Part Two concludes with an examination of the strategies of worship leaders to promote racial diversity in their congregations. At this point Marti’s work becomes more analytical and less descriptive. Discovering that there was no common way of approaching musical selection across these successfully diverse congregations, Marti cross-tabulates the levels of musical variety with the levels of racial awareness evidenced in his research (132). In doing so, Marti is able to identify four distinct guiding philosophies of musical selection among the worship leaders at these twelve congregations, each of which he then goes on to define and examine in some detail. At the end of this second part, Marti offers two preliminary conclusions: 1) that musical selection is not a causal factor in creating or sustaining a diverse congregation; and 2) that worship (in particular music) is primarily intended to affect the congregants.

Part Three moves more directly to the conclusions of Marti’s work and shifts away from the thesis that music is a variable in the equation that formulates the creation of multiracial congregations. Music itself is not a panacea, though belief in music’s influence does affect the choices congregations make. For example, most if not all of these churches have a gospel choir. From the previously-mentioned ideal of African-American worship, congregations often have “gospel choirs” to inspire that ideal of worship. And though they vary in quality greatly, they are consistently a source of pride for the congregation.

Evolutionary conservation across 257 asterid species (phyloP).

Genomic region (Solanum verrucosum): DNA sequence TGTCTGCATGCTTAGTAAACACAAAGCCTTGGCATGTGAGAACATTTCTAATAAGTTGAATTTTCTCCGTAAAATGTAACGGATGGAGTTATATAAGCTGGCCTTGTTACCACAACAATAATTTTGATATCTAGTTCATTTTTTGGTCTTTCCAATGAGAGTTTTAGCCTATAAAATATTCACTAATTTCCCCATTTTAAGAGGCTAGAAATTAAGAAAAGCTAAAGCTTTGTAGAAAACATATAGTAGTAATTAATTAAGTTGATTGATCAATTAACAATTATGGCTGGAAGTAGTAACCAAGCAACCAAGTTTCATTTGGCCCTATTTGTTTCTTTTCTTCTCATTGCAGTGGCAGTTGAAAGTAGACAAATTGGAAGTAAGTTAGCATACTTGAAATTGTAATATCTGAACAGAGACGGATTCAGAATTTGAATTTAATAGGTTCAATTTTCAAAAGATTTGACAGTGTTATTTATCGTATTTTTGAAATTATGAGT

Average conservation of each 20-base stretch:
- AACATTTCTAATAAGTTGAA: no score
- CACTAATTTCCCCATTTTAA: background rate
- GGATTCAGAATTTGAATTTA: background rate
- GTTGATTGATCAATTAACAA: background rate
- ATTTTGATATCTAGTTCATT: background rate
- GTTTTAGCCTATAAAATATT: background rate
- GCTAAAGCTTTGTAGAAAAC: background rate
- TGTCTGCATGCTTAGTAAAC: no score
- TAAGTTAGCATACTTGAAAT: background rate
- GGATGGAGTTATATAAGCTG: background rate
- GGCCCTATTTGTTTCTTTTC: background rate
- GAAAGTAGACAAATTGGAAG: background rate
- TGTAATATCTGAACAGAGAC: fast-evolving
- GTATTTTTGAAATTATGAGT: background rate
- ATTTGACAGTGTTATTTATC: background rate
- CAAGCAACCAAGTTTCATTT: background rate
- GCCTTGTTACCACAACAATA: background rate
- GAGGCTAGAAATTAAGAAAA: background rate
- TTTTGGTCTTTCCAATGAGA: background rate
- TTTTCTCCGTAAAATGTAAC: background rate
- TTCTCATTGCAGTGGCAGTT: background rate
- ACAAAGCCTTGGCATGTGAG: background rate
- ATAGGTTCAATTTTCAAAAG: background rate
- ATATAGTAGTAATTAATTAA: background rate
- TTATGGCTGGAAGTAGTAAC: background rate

This observation leads into Marti’s most important conclusion, that the racial diversity of the worship leadership is a greater determining factor of the racial diversity of a congre-gation than the music (in style or quality) they sing. A racially diverse worship team serves as an icon of hospitality and diversity, identifying the desire and effort on the part of the congregation to attract a racially diverse congregation.

Further, the racial diversity established in a congregation is primarily relational. Relationships forged across racial lines by working together in the music ministry become a catalyst for a network of cross-racial relationships. Marti calls the intentional use of multiracial worship leaders “racialized ritual inclusion.” Racialized ritual inclusion, as Marti defines it, is “the process by which church leaders change worship services to incorporate members of different racial and ethnic groups” (173). Marti joins others who conclude that congregations naturally tend toward homogeneity; therefore diversity must be intentional and encouraged – if not facilitated. But diversity is not about performances within a ritual; it is about the relationships that rituals can create. Marti summarizes his work stating, “As I continued to pursue my research, I came to understand that it is not the acoustics of music style but rather the visible presence of diversity – racialized ritual inclusion – that stimulates integration of different racial and ethnic groups into their churches” (198). Marti further proposes, “A persistent, racialized ritual inclusion is the engine that drives diversification through worship” (199; emphasis Marti).